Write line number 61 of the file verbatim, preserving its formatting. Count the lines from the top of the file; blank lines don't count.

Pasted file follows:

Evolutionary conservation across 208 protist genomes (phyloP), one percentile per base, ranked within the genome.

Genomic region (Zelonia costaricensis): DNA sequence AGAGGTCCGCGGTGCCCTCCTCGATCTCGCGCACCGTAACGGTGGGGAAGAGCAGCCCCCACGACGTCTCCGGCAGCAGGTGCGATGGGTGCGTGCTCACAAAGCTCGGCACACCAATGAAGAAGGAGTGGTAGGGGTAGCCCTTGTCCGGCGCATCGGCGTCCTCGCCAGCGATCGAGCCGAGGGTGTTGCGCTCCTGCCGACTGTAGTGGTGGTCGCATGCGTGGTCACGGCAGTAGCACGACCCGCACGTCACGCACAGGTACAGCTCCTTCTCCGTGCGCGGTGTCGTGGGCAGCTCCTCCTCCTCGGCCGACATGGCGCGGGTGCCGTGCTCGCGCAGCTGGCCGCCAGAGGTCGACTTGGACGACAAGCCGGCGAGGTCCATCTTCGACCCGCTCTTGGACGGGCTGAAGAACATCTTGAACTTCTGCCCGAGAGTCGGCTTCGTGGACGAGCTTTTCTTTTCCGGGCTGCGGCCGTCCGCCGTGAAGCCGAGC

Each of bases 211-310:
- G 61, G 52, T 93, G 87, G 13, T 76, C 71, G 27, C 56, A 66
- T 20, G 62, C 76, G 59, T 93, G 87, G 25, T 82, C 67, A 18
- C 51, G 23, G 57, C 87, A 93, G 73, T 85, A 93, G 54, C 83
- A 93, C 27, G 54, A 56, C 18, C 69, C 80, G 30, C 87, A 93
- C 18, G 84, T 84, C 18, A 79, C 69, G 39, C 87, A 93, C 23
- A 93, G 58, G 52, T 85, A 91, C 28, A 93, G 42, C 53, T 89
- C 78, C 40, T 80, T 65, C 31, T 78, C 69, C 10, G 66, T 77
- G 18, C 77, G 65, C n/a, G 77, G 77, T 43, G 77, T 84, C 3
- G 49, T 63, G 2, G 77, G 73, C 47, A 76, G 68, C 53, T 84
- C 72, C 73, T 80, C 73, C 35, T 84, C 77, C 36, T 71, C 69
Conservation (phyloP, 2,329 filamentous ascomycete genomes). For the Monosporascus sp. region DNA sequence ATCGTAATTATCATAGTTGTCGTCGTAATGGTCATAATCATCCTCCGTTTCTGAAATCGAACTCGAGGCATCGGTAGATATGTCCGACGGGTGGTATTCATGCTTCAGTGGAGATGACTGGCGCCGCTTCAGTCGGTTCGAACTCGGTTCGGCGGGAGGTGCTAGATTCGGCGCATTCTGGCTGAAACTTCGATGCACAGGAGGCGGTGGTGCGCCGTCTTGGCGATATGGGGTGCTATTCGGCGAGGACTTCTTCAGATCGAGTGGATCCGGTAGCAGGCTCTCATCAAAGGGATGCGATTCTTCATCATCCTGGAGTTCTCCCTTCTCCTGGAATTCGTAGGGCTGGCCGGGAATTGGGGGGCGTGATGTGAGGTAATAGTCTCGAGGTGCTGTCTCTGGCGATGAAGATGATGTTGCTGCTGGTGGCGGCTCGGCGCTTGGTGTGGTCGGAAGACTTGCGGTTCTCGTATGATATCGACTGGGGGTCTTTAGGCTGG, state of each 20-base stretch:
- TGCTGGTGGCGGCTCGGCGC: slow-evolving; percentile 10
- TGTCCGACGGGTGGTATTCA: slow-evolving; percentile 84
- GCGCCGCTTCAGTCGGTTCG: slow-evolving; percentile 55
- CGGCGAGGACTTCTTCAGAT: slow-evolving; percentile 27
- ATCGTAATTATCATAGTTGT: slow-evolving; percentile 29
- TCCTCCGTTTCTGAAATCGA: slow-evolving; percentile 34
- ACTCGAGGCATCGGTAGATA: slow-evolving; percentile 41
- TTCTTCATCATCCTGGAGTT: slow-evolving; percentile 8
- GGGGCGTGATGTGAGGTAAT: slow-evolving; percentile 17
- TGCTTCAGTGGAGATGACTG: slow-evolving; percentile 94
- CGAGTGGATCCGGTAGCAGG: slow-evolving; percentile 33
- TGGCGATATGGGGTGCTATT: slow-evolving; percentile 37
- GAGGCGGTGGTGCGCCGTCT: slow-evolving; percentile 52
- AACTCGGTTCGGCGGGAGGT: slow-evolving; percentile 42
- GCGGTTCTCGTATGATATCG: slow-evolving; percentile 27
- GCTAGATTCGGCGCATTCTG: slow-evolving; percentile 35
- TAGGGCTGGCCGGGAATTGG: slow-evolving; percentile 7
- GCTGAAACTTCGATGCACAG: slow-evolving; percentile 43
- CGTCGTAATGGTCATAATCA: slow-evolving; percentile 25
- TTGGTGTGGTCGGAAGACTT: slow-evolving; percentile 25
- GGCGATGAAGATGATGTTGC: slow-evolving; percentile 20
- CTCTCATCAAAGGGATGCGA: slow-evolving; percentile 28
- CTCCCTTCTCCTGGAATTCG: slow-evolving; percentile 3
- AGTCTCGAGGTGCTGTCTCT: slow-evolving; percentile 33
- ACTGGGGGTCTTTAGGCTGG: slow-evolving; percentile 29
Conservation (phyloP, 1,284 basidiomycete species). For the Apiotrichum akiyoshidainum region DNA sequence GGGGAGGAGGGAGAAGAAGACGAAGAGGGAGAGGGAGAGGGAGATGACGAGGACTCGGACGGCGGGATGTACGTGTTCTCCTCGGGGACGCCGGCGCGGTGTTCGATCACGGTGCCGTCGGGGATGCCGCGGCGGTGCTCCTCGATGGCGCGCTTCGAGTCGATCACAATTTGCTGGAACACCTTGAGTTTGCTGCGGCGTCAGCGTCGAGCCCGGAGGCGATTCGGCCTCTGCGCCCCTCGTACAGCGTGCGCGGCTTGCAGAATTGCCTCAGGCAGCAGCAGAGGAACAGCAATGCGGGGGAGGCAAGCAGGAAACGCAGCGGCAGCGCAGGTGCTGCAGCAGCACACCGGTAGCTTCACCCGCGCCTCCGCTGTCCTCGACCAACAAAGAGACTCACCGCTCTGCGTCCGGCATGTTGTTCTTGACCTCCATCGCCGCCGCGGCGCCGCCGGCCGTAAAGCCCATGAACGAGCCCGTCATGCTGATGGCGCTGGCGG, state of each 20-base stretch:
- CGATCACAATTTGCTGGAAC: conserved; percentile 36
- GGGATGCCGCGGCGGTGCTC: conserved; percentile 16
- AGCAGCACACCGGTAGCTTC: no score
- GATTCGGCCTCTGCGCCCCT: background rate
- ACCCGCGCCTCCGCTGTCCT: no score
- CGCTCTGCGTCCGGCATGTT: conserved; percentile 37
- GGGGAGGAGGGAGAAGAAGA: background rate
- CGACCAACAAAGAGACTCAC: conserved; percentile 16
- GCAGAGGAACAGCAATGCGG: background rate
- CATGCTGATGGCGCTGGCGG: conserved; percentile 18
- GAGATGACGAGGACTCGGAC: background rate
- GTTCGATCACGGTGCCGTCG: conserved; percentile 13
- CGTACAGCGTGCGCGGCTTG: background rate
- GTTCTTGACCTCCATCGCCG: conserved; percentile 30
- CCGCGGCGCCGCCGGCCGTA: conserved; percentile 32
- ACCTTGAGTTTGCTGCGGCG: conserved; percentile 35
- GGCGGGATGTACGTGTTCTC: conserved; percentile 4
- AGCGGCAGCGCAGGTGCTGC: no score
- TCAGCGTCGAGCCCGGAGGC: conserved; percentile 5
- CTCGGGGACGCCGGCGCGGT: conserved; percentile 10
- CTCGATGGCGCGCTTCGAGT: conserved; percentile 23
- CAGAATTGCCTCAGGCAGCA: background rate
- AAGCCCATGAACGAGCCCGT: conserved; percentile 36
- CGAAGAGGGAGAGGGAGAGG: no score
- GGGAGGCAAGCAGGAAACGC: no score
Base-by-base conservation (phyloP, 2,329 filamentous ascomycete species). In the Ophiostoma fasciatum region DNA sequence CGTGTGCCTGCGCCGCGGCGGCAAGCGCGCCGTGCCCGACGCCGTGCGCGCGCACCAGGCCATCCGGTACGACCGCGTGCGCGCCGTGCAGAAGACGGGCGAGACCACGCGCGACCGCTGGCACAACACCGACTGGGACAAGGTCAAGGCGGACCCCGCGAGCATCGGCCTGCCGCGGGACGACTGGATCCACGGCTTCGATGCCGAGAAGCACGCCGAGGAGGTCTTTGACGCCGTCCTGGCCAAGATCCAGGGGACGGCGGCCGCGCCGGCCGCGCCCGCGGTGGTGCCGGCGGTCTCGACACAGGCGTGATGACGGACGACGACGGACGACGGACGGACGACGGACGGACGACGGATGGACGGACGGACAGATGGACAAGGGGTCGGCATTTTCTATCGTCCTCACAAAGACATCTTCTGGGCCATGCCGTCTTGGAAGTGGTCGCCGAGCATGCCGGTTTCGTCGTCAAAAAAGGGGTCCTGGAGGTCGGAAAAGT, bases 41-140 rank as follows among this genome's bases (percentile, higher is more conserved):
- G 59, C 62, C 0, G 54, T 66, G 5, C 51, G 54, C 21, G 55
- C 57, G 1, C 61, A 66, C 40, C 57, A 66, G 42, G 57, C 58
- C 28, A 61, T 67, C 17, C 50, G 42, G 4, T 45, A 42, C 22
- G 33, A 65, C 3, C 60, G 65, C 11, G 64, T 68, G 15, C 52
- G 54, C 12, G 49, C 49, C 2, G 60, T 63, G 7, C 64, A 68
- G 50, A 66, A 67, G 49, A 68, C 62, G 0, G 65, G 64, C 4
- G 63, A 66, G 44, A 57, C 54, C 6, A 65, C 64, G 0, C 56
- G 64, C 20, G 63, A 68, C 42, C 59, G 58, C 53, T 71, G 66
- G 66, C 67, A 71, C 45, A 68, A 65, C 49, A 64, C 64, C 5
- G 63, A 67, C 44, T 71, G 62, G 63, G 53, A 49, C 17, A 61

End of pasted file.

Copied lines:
- CTCGATGGCGCGCTTCGAGT: conserved; percentile 23